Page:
• Disable automatic execution of macros in MS-Word using the TOOLS | MACROS | SECURITY menu and select the HIGH option (which restricts macro execution to digitally-signed macros from trusted sources — none, by default).
  • Use the patches offered by Microsoft to shut off automatic execution of attachments in Outlook and Outlook Express.
  • 18 USC 1030:  Computer Fraud and Abuse Act of 1987 < >

  • Computer Virus FAQ for New Users (1999) < >
  • F-Secure Virus Database search < >
  • IBM Antivirus Research < >
  • ICSA Labs Virus Alerts < >
  • Online VGrep Search < >
  • Top Ten Viruses (Trend Micro) < >
  • Virus Bulletin < >
  • Virus Primer (Trend Micro) < >
  • “What makes Johnny (and Janey) write viruses?” (2001) by Kim Zetter <  >
  • WildList Organization < >
  • Word Macro Virus FAQ from Michigan State University < >
  • << end of article >>


    In recent weeks, readers may have heard a great deal on the news about the Sircam and CodeRed worms. 

    Sircam is a very widespread and dangerous worm that infects MS-Windows systems.  It infects a system when a user opens (double-clicks) an infected attachment.  The e-mail message carrying the worm usually has text that reads something like “Hi how are you?” in the first line, includes a semi-random selection from a list of phrases such as “I wanted your opinion on this” and is followed by a last line reading “See you later.  Thanks.”  The subject line of the e-mail message is random characters usually taken from the name of the attached infected file.  Once it infects a system, Sircam will attach itself to any document and convert it into an executable file and then mail itself to everyone in the victim’s e-mail address book.  The documents are randomly chosen, but there have been cases in which confidential or embarrassing information has been mailed out to thousands of recipients.  Sircam cannot infect Macintosh computers.  Always delete any attachment that you are not expecting to receive and, if necessary, contact the sender to determine why you have been sent a file without a preliminary request for permission to do so.   For technical details of the Sircam worm, see < >.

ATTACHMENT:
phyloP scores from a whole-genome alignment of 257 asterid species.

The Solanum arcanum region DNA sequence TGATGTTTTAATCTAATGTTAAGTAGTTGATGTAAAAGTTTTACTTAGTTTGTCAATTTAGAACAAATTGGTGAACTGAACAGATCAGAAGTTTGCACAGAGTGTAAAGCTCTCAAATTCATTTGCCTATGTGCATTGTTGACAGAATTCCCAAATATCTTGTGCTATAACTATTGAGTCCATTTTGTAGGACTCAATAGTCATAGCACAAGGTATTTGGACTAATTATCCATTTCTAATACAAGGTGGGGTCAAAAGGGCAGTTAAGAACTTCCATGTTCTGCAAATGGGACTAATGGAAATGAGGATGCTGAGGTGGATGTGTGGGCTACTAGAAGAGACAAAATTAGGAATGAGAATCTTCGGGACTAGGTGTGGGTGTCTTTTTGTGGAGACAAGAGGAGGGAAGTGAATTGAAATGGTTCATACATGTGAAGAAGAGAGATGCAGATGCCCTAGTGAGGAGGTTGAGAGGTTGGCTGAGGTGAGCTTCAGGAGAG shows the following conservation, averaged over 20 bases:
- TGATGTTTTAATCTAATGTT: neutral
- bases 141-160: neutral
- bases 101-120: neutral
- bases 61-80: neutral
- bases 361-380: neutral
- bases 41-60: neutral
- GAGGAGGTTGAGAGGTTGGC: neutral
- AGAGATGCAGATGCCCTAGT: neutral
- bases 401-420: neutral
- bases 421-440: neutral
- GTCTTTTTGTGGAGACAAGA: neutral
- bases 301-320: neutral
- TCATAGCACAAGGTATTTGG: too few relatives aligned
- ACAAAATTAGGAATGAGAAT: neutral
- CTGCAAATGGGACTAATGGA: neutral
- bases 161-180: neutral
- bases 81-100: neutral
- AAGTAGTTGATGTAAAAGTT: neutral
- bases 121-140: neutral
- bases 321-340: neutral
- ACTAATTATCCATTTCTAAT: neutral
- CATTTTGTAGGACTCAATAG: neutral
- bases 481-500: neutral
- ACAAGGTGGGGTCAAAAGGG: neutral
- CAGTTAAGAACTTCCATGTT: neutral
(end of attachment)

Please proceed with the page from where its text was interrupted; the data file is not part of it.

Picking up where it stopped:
The CodeRed worms (there are now several) are limited to Web servers (not ordinary PCs) using MS-Windows NT or Windows 2000 running the MS-IIS (Internet Information Server) package.  In addition to defacing Web sites, the initial version of the worm tried to launch a flood of spurious traffic at the White House Web site from the 20th to the 27th of July; luckily, a programming decision allowed the White House to avoid attack.  The newer versions of the worm are more insidious:  they cause no obvious damage to the infected system’s Web site and they open an unauthorized access path (a “back door”) into the infected system so that criminal hackers can gain control of the systems.  At this point, the CodeRed worms are spreading ferociously because there are still MS-IIS installations that have not installed the repairs (“patches”) that prevent infection.  For technical information about CodeRed worms, see the alerts from the Computer Emergency Response Team Coordination Center (CERT-CC) at < > and < >.